Today, living standards in all dragons, except for South Korea, are relatively higher than in Japan, which has been overwhelmed by economic stagnation. Intriguingly, living standards in Singapore are now on average 35 percent higher than those in America; which Hong Kong has caught up with as well.
But easy catch-up growth is behind.
Shaky short-term prospects
In 2017, Singapore hopes growth of 2-3 percent, although analysts expect it to stay below 2 percent. Despite a strong last quarter in 2016, it is coping with economic malaise. Trade outlook is uncertain, due to new protectionism and regional tensions. Like Hong Kong, Singapore must also cope with the Fed’s hikes amid a tight labor market and softening property sector. It is seeking new growth not just in China and emerging Asia but via economic integration with Malaysia and Riau.
Despite improved prospects, Hong Kong ‘ growth is about 2.0 percent. Its future is overshadowed by political angst. Even more than Singapore, it is exposed to global liquidity swings, US trade protectionism and China’s rebalancing in the region. But unlike Singapore, Hong Kong has missed or continues to shun pro-growth integration opportunities. Failures in leadership are illustrated by the misconduct of former chief executive Donald Tsang and the weakness of his successor CY Leung.
South Korea’s growth rate has been cut to 2.8 percent, but economic momentum has moderated. Neither foreign trade, which is constrained by international environment, nor domestic demand, which suffers from indebted households, has been adequate to support strong growth. While rising inflation may generate a hike by the Bank of Korea, Seoul must cope with Chinese deceleration and U.S. protectionism and Washington could also target it for alleged currency manipulation.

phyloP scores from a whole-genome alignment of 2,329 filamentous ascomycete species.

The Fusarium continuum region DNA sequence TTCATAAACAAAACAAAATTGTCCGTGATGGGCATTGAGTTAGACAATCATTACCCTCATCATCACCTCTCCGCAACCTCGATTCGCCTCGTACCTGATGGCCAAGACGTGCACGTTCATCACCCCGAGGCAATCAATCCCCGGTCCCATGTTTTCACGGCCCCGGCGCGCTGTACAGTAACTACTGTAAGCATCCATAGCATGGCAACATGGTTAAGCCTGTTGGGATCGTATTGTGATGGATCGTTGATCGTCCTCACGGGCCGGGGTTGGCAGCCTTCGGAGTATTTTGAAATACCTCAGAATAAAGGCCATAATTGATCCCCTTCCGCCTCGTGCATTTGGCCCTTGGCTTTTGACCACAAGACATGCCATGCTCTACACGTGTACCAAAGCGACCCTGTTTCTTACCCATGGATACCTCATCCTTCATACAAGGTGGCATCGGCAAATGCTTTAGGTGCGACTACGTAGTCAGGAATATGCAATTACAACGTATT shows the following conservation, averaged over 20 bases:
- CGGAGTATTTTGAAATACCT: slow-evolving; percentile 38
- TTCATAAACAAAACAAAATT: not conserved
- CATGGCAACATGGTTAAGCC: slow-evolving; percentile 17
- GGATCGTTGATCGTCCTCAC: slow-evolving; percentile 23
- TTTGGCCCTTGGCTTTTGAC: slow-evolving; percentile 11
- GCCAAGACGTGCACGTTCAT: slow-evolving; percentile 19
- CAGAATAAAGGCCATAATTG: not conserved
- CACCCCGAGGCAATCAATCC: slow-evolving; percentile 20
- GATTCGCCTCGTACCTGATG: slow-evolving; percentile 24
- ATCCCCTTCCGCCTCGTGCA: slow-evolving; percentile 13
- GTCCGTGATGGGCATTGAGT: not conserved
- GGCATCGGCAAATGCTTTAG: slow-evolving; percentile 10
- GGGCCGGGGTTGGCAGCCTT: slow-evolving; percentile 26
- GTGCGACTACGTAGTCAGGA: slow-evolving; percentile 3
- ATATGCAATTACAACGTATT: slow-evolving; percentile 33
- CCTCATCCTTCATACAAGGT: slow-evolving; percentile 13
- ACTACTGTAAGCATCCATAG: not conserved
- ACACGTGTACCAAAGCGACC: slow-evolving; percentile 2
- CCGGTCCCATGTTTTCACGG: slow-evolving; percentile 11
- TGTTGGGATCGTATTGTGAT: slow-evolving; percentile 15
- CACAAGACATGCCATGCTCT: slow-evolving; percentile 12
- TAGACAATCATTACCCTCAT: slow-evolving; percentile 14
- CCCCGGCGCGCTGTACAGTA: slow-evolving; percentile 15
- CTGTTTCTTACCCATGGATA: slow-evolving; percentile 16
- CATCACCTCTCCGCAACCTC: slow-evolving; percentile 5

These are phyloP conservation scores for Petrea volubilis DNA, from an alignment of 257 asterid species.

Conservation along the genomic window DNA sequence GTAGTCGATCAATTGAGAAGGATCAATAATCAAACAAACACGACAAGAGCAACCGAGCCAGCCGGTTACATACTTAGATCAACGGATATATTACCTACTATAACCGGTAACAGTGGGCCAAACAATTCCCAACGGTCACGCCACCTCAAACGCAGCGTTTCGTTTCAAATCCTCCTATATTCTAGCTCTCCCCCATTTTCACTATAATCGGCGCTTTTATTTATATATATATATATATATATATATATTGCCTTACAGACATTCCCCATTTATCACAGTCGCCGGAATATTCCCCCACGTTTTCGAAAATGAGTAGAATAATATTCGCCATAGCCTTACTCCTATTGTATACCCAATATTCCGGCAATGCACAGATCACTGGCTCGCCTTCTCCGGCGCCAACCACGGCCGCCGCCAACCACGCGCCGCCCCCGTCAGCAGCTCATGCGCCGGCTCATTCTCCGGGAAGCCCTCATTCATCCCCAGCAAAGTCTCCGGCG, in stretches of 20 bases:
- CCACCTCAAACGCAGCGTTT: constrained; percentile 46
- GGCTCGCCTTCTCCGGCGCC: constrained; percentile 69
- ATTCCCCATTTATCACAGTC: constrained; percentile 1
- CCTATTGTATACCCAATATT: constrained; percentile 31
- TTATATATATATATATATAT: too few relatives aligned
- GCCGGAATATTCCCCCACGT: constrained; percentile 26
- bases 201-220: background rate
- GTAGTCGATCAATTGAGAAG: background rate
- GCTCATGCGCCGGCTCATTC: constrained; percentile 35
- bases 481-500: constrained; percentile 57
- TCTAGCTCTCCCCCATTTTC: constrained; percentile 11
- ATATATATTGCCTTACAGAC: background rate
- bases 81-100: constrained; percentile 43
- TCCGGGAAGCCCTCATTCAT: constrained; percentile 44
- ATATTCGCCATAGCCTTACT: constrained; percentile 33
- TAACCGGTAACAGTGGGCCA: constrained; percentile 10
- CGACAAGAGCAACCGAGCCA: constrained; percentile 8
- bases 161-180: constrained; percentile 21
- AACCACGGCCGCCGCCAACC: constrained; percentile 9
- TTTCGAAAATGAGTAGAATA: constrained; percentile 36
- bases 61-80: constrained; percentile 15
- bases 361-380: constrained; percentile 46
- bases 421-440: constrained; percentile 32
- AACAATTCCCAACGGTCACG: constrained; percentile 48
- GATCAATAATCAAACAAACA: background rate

Despite improved forecasts, Taiwanese growth rate for 2017 is estimated at 1.8 percent. Like Hong Kong, it is struggling with economic and political malaise; the former derive from maturation, the latter are largely self-induced. Thanks to growing political uncertainty, investment contraction could follow in due time, especially if friction with China will weigh on trade and investment.
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Today, dragons are steadily aging and slowing, as evidenced by steady and occasionally steep deceleration of growth in each.